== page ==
Don’t require a full-scale audit? There’s an alternative: agreed-upon procedures.
In our last blog, we discussed changes to 401(k) audit requirements that mean many small and mid-sized businesses won’t need a formal annual 401(k) audit. To summarize:
As a general guideline, businesses with 100 or more plan participants with account balances now require audits. Those with less don’t. (It’s a bit more complex—but that’s a topic for another day.)
Businesses and regulatory agencies have celebrated this change as a way to save time and money. But some business owners still worry about the long-term implications.
If yours is one of the thousands of businesses no longer subject to annual 401(k) audits, you may be feeling pretty good. Or, you may be feeling a little like you just had the safety net pulled out from under you.
Without an audit, you no longer have the comfort of an outside pair of eyes assuring you that you’re doing everything right.
And you’re still required to be in compliance, of course. You must ensure that, indeed, you’re doing everything correctly. Not just because it’s the right thing to do by your people but also because it would prevent any nasty surprises should the IRS choose to audit your benefits plan. (It’s rare, but there are red flags that will earmark your plan for extra scrutiny.)
There is a way to have a third-party review your processes without a full-scale audit. It’s called Agreed-Upon Procedures.
So, what are Agreed-Upon Procedures, and when do you need them?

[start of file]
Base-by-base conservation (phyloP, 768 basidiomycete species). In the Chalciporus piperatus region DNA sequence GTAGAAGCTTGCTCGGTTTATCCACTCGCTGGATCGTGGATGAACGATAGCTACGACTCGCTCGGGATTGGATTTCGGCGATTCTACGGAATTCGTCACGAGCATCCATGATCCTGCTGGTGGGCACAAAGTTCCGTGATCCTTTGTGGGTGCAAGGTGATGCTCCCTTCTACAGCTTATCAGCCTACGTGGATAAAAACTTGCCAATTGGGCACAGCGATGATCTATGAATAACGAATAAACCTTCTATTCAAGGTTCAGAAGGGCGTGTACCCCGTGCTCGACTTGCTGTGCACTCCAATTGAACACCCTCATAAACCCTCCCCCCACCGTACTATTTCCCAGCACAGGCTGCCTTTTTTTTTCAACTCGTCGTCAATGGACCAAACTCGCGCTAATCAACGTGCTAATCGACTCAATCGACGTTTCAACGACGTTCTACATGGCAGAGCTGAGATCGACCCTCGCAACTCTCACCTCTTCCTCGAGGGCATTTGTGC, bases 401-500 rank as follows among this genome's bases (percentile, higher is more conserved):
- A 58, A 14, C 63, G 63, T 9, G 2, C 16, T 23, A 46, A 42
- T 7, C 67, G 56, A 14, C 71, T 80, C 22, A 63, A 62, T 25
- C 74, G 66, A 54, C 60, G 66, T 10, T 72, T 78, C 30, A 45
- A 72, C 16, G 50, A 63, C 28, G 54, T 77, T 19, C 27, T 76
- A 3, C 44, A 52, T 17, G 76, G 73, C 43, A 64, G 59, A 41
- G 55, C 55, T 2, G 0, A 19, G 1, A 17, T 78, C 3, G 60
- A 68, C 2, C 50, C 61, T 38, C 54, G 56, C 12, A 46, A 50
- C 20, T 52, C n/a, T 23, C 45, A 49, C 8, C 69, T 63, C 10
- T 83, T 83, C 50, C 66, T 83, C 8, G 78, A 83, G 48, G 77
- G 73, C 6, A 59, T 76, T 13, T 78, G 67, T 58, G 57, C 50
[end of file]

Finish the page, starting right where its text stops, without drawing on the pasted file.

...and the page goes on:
Agreed-Upon Procedures (AUP) are a little like an audit but more streamlined. Instead of doing a risk assessment and a whole bunch of other things required for an audit, AUP focuses on testing a limited number of plan participants for errors.
This has benefits and trade-offs:
Companies that are still growing may need to resume annual 401(k) audits in the future. AUP keeps you on a stable footing, so it’s easier to meet those obligations.
If you have a high number of non-employee plan participants—usually company alumni—Agreed-Upon Procedures provide your plan an extra layer of protection.
If you have had changes to your benefits plan, such as the result of merger and acquisition (M&A) activity, new providers or partners, or new policy or process, a second look at your procedures by an objective outside party can prevent a small issue from turning into a big (expensive) audit later.
Cassell Plan Audits offers Agreed-Upon Procedures as an additional service to our clients to help you keep your 401(k) plan healthy without the cost and time of a full benefits plan audit. Contact us today to learn more.